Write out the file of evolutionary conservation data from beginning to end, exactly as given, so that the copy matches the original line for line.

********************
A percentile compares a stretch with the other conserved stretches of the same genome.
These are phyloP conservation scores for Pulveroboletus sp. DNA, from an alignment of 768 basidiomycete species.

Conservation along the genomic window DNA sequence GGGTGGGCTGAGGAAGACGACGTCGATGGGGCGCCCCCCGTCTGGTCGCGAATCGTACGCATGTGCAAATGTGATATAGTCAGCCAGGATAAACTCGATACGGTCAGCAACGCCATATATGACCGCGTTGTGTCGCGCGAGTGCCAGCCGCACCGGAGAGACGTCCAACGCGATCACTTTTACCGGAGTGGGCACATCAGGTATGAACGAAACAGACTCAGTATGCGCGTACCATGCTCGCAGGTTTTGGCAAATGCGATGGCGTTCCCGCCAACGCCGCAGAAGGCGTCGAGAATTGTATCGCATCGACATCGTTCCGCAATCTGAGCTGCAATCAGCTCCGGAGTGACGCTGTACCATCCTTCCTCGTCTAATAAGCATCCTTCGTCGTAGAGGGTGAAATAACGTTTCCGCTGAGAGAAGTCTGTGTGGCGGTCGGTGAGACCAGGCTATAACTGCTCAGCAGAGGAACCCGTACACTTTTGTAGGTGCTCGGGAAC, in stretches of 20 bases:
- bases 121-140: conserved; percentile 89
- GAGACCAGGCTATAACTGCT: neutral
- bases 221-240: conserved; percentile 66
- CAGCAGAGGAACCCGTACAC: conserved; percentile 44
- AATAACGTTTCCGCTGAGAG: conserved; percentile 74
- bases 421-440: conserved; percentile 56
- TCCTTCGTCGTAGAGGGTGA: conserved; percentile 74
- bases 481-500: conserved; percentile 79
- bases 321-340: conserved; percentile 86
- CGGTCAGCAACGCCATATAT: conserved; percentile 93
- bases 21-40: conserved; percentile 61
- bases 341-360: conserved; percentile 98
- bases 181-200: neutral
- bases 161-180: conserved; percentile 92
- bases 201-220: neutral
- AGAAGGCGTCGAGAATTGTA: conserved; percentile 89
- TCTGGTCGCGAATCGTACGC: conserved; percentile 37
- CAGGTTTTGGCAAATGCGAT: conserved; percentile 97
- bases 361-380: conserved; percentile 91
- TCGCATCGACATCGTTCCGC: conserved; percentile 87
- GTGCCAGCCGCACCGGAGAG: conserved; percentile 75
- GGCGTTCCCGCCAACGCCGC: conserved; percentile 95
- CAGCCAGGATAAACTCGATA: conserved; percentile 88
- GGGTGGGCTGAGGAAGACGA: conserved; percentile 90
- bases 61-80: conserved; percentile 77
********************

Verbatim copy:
A percentile compares a stretch with the other conserved stretches of the same genome.
These are phyloP conservation scores for Pulveroboletus sp. DNA, from an alignment of 768 basidiomycete species.

Conservation along the genomic window DNA sequence GGGTGGGCTGAGGAAGACGACGTCGATGGGGCGCCCCCCGTCTGGTCGCGAATCGTACGCATGTGCAAATGTGATATAGTCAGCCAGGATAAACTCGATACGGTCAGCAACGCCATATATGACCGCGTTGTGTCGCGCGAGTGCCAGCCGCACCGGAGAGACGTCCAACGCGATCACTTTTACCGGAGTGGGCACATCAGGTATGAACGAAACAGACTCAGTATGCGCGTACCATGCTCGCAGGTTTTGGCAAATGCGATGGCGTTCCCGCCAACGCCGCAGAAGGCGTCGAGAATTGTATCGCATCGACATCGTTCCGCAATCTGAGCTGCAATCAGCTCCGGAGTGACGCTGTACCATCCTTCCTCGTCTAATAAGCATCCTTCGTCGTAGAGGGTGAAATAACGTTTCCGCTGAGAGAAGTCTGTGTGGCGGTCGGTGAGACCAGGCTATAACTGCTCAGCAGAGGAACCCGTACACTTTTGTAGGTGCTCGGGAAC, in stretches of 20 bases:
- bases 121-140: conserved; percentile 89
- GAGACCAGGCTATAACTGCT: neutral
- bases 221-240: conserved; percentile 66
- CAGCAGAGGAACCCGTACAC: conserved; percentile 44
- AATAACGTTTCCGCTGAGAG: conserved; percentile 74
- bases 421-440: conserved; percentile 56
- TCCTTCGTCGTAGAGGGTGA: conserved; percentile 74
- bases 481-500: conserved; percentile 79
- bases 321-340: conserved; percentile 86
- CGGTCAGCAACGCCATATAT: conserved; percentile 93
- bases 21-40: conserved; percentile 61
- bases 341-360: conserved; percentile 98
- bases 181-200: neutral
- bases 161-180: conserved; percentile 92
- bases 201-220: neutral
- AGAAGGCGTCGAGAATTGTA: conserved; percentile 89
- TCTGGTCGCGAATCGTACGC: conserved; percentile 37
- CAGGTTTTGGCAAATGCGAT: conserved; percentile 97
- bases 361-380: conserved; percentile 91
- TCGCATCGACATCGTTCCGC: conserved; percentile 87
- GTGCCAGCCGCACCGGAGAG: conserved; percentile 75
- GGCGTTCCCGCCAACGCCGC: conserved; percentile 95
- CAGCCAGGATAAACTCGATA: conserved; percentile 88
- GGGTGGGCTGAGGAAGACGA: conserved; percentile 90
- bases 61-80: conserved; percentile 77